These partnerships enhance dialogue and help build consensus on important development issues, hence, strengthening development effectiveness.
Last updated October 2013
The World Bank’s finance and knowledge partnership with Kenya has made significant contributions to all major economic and social sectors.
Rehabilitation of the Northern Corridor Transport system, the most important trade artery, has since 2004 reduced travel times from the port of Mombasa to Timboroa from 14.5 hours to nine hours. The increased efficiency has greatly facilitated trade and regional integration in the Eastern Africa region, easing the cost of doing business in Kenya and also with its western neighbors—Uganda, Rwanda, South Sudan and eastern Democratic Republic of Congo. The Bank has invested US$460 million in the Northern Corridor Transport Improvement Project since its implementation in June 2004, contributing half of the US$960 million that the government is investing in the project. It has also enhanced aviation safety at Kenya’s international airports and enabled Kenya to rehabilitate and replace infrastructure and public assets damaged during the 2008 post-election crisis. Moreover, it has promoted private sector participation in the management, financing, and maintenance of road assets. Further benefits in the ease of doing business in the region have been achieved through the link of the Northern Corridor project to the East African Trade and Transport Facilitation Project, a US$150.6 million Bank intervention that has helped improve customs clearance and eased traffic congestion at the Kenya-Uganda border. The transport facilitation project will also expedite rail transport from Mombasa port to Uganda and other East African Community (EAC) countries.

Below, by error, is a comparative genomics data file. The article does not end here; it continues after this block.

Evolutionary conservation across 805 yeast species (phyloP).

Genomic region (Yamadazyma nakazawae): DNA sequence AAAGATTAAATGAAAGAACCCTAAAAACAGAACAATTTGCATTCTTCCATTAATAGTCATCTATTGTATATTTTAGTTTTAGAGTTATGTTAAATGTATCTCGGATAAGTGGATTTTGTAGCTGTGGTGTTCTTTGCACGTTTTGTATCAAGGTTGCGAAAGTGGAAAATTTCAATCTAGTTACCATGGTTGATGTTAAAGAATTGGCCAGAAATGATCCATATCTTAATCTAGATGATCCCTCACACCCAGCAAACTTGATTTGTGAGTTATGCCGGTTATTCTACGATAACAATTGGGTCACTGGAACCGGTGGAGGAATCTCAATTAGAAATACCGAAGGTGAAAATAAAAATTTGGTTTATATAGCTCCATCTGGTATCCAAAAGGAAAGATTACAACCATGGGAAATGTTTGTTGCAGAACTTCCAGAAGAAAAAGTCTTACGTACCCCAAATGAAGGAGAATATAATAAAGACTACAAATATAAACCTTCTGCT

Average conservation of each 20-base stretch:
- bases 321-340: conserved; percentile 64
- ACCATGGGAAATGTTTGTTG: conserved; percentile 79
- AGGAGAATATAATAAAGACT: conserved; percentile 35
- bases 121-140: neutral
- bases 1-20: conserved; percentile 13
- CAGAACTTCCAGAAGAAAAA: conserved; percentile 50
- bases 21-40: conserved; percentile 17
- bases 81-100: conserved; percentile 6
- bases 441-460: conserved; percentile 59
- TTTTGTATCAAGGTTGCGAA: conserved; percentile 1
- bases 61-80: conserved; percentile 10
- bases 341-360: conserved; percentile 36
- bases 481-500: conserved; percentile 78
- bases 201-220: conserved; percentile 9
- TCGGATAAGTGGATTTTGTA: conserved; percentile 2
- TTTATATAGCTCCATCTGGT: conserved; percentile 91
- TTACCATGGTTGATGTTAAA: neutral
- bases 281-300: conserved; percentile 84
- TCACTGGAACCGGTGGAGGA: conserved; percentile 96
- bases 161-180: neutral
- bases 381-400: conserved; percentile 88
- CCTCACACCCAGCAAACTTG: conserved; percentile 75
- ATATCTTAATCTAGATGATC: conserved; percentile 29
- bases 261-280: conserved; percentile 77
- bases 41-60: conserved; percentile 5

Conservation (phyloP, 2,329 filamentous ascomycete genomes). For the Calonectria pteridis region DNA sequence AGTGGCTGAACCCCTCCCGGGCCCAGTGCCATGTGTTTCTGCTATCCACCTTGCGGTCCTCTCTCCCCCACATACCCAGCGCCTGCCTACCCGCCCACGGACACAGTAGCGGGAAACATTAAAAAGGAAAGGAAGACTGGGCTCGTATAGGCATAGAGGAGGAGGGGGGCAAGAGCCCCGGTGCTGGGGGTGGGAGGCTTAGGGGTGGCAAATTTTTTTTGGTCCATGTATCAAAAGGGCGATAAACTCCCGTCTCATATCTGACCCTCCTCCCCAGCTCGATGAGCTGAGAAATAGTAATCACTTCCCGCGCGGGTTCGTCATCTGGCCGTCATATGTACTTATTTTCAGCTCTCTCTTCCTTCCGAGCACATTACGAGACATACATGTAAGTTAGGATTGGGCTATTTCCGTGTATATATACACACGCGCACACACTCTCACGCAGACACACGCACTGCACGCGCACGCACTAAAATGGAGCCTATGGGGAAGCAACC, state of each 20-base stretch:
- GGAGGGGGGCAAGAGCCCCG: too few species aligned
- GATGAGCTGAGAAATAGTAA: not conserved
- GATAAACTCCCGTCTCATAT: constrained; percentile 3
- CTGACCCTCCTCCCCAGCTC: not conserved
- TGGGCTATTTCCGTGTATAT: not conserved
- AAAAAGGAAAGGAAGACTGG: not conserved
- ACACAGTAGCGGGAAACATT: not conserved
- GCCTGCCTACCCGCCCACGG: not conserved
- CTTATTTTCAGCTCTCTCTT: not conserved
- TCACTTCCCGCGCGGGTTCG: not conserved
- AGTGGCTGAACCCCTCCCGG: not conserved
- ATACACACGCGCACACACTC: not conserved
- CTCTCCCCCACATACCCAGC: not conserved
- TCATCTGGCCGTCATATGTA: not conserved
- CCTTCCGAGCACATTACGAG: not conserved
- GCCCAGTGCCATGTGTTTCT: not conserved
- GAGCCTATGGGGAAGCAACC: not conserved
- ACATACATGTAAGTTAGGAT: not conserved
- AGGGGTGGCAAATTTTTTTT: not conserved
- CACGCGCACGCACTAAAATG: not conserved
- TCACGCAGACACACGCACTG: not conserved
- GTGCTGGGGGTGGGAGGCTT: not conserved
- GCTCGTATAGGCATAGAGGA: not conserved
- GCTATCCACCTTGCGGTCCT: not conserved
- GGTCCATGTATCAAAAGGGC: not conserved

These benefits will further be consolidated with the implementation of the Transport Sector Support Project, which was approved by the Bank Board in April 2011 to upgrade over 220 km of roads on the northern and western corridors, improve air transport and support growth of key economic sectors. The project, with US$300 million Bank funding, will also improve business climate in the western region and strengthen regional integration in the EAC by reducing transport bottlenecks on the Tanzania-Kenya-Sudan road corridor.
In the energy sector, the Bank’s contribution connected an estimated 1.75 million additional Kenyans in 350,000 households to electricity between 2009 and 2011. Over 1,200 km of new transmission and distribution lines were constructed during the period. The Bank has invested over US$650 million in the energy sector through three projects – Electricity Expansion, Energy Sector Recovery and Private Sector Power Generation - to scale up energy access, which is critical to growth and reducing the cost of doing business. These programs focus on increasing electricity access from 25% to over 40% of the population in the next decade by scaling up reliable, green energy development to reduce vulnerability to weather dependent hydro and high cost fossil fuels. The Bank was the catalytic donor in the Kenya Electricity Expansion Project, which mobilized a total of US$1.3 billion to develop 280 megawatts of geothermal power and associated infrastructure in the next four years. Also, an innovative combination of Bank, International Finance Corporation (IFC) and the Multilateral Investment Guarantee Agency (MIGA) credits and guarantees is supporting thermal, geothermal and wind generation capacity of 600 megawatts.